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Do You Value Your Vulnerable Child?

By Phyllis Stein, Ph.D.
December 25, 2007

How do you feel about being vulnerable? Can you accept the sacred privilege of protecting the beautiful, vulnerable little one inside?

Recently, I reconnected with a 2-year old part of myself who had decided that her job in growing up was to become stronger and tougher, i.e., less vulnerable.  She did not have these words for it, of course, but her decision was clear.  She had to try to become less and less easy to hurt.  She had to learn not to cry so easily.  She had to protect.  Even though I had not remembered making that decision, I do remember trying hard to implement it the whole time I was growing up.  

I understood the good reasons: that is how everyone was, when I showed that I was hurt I was ridiculed, there was no one there for me, etc., and we had done a lot of healing around them.  What was new for me is that what my little girl needed was for me to show her that her vulnerability, her softness, her openness were beautiful parts of her essence, something to cherish not something to get rid of.  That aspect had been totally devalued, now I had to bring healing by loving and valuing it.  So obvious and even easy, but I had never noticed this need before.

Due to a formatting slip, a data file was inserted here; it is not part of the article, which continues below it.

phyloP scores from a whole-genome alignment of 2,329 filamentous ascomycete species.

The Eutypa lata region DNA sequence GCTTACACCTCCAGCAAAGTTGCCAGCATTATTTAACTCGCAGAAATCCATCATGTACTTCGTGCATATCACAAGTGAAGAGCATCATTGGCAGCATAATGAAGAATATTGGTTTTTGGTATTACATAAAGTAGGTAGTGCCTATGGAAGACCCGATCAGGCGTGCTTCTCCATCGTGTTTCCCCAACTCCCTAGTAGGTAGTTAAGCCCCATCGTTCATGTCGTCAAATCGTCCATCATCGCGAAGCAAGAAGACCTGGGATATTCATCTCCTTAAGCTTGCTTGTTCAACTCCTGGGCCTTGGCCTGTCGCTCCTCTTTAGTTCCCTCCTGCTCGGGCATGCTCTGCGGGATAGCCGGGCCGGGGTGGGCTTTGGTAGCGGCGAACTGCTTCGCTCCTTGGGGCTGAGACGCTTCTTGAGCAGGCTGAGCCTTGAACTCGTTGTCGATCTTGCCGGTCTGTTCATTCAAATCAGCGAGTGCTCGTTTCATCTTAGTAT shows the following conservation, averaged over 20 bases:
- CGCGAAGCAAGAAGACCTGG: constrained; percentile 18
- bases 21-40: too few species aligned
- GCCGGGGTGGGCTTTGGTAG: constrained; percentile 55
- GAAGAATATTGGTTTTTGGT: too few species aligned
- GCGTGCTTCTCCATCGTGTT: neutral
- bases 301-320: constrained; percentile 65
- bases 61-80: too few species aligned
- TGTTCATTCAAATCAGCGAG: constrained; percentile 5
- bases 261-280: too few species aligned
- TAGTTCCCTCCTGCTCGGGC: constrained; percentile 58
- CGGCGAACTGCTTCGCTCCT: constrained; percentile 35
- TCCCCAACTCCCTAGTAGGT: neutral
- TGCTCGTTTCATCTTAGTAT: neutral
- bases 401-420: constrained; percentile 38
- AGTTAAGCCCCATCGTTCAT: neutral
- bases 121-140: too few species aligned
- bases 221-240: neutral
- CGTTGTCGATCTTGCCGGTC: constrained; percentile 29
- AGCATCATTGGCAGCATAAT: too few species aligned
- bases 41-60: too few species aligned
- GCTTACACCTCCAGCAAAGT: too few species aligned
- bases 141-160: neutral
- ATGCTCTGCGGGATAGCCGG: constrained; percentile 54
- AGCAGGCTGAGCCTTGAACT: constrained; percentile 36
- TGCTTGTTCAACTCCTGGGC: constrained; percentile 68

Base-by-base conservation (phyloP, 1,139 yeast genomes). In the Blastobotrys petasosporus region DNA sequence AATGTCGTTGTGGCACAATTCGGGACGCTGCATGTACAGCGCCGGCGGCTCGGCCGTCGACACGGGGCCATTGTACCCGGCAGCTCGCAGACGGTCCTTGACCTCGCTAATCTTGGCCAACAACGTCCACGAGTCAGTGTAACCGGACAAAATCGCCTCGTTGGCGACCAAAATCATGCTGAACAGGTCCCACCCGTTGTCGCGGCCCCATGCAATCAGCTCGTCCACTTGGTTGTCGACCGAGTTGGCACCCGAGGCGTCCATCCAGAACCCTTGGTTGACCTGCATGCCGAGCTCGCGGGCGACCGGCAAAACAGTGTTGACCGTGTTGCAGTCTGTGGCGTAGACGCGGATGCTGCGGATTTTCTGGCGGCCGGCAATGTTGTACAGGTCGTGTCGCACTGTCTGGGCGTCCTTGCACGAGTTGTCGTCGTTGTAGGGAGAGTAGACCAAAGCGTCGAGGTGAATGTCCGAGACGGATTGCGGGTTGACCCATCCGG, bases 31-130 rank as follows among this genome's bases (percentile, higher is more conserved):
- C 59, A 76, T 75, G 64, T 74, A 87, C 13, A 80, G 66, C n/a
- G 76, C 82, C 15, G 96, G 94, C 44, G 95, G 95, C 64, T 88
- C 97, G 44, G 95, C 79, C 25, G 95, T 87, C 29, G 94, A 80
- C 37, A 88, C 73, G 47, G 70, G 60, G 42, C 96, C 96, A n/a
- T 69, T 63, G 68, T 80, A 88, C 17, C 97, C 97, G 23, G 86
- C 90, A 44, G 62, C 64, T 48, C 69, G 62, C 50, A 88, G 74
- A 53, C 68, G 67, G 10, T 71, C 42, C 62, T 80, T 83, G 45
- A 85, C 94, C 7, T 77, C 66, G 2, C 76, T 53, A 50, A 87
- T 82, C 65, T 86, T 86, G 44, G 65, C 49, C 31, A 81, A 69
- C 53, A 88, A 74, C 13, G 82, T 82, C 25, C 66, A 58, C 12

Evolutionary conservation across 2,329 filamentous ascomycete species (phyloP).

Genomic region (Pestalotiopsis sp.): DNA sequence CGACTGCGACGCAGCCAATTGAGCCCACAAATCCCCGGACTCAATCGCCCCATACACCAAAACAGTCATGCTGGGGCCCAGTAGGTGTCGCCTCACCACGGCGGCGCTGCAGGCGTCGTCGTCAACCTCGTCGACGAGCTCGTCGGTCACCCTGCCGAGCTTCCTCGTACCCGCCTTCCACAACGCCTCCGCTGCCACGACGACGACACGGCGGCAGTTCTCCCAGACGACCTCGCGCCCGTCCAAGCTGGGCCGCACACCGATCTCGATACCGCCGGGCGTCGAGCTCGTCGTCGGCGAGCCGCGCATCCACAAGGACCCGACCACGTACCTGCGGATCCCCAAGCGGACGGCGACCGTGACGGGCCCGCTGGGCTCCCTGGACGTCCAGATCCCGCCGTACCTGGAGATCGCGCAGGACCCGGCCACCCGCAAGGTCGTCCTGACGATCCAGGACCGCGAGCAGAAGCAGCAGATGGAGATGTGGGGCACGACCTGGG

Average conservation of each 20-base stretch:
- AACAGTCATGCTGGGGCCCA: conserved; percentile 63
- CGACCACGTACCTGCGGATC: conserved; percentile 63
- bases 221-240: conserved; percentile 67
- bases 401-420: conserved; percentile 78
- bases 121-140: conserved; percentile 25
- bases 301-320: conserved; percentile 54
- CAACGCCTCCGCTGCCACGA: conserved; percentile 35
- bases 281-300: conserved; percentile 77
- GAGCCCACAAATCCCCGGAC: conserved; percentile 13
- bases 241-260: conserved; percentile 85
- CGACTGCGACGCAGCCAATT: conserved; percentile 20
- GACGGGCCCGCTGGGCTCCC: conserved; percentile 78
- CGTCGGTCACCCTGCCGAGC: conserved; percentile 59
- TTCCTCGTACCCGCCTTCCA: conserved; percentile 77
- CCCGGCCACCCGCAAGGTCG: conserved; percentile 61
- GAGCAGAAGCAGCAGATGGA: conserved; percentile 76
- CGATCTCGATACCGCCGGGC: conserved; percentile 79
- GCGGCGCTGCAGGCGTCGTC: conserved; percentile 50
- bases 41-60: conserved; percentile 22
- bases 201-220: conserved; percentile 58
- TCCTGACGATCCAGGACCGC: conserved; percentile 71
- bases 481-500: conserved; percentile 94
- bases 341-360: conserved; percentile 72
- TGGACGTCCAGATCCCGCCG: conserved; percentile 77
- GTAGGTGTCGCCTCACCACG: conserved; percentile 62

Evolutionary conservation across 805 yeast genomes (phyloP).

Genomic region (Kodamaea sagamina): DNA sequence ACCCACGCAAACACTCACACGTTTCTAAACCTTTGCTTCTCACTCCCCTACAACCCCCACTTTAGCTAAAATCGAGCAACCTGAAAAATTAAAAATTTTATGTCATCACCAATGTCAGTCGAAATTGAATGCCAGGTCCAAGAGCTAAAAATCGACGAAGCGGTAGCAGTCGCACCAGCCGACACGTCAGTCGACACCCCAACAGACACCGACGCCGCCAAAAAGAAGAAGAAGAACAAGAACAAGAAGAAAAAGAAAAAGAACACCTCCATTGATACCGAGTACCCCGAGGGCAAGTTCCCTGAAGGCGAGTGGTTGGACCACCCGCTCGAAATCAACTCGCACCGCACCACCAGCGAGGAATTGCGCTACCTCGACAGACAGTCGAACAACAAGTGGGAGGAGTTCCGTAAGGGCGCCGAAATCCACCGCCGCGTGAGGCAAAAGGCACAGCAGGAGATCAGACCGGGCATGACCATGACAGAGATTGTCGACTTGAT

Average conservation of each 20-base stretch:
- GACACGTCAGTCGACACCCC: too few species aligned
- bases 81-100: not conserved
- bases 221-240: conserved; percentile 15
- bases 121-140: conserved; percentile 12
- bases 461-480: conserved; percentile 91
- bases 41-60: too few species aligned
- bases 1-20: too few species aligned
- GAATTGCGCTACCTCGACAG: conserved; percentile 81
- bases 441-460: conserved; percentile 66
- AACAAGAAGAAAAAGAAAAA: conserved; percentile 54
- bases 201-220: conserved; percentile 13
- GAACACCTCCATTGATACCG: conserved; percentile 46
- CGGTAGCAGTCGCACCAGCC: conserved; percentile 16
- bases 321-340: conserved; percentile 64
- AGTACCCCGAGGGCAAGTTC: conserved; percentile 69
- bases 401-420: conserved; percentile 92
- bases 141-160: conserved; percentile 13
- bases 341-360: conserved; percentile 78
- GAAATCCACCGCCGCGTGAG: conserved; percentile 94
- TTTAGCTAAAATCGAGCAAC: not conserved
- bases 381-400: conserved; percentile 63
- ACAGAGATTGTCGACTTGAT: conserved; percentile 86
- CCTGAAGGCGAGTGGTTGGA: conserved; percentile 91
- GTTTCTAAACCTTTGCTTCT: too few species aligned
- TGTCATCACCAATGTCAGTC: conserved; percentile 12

I immediately realized how pervasive this missing piece was.  Not only had I not told my little girl how valuable her vulnerability was, I had often failed to tune into this part of other people, including my own children.  When I saw vulnerability, there was an unconscious tape running the background that said, "You need to toughen up."  I think this part of me saw Inner Bonding as a way to become less vulnerable, which it is, but only if we think that vulnerability and inner abandonment are the same thing.  What we are busy tuning out in ourselves, we tune out in others.  Because I did not value my own vulnerability, my wounded self became invasive towards myself and other people.   I noticed, for example, that when I remember my vulnerable little girl, I eat differently, more slowly and deliberately instead of eating quickly and swallowing without really taking the time to chew my food.

I have a talisman now that I am using to remind myself of this beautiful, vulnerable part of me.  It is an image of candle flame on a white candle, and it is my sacred privilege to protect and honor this flame.  When I forget and go on autopilot, I can embrace the flame and shift back to protecting my little child.  

Often, at the beginning, Inner Bonding clients say that they wish that their hurting child would just go away so that they could feel okay.  At some point, they realize that this is not an option and start to take the job of loving this child.  What I have realized now is that when my little one's ability to hurt, her deep vulnerability, is precious and beautiful to me, it magnifies my ability to open my heart to the sacred journey of caring for her.  I no longer confuse my little girl's vulnerability now in the presence of my loving adult, with the old vulnerability of having no one there for me.  Welcome back my precious one!  


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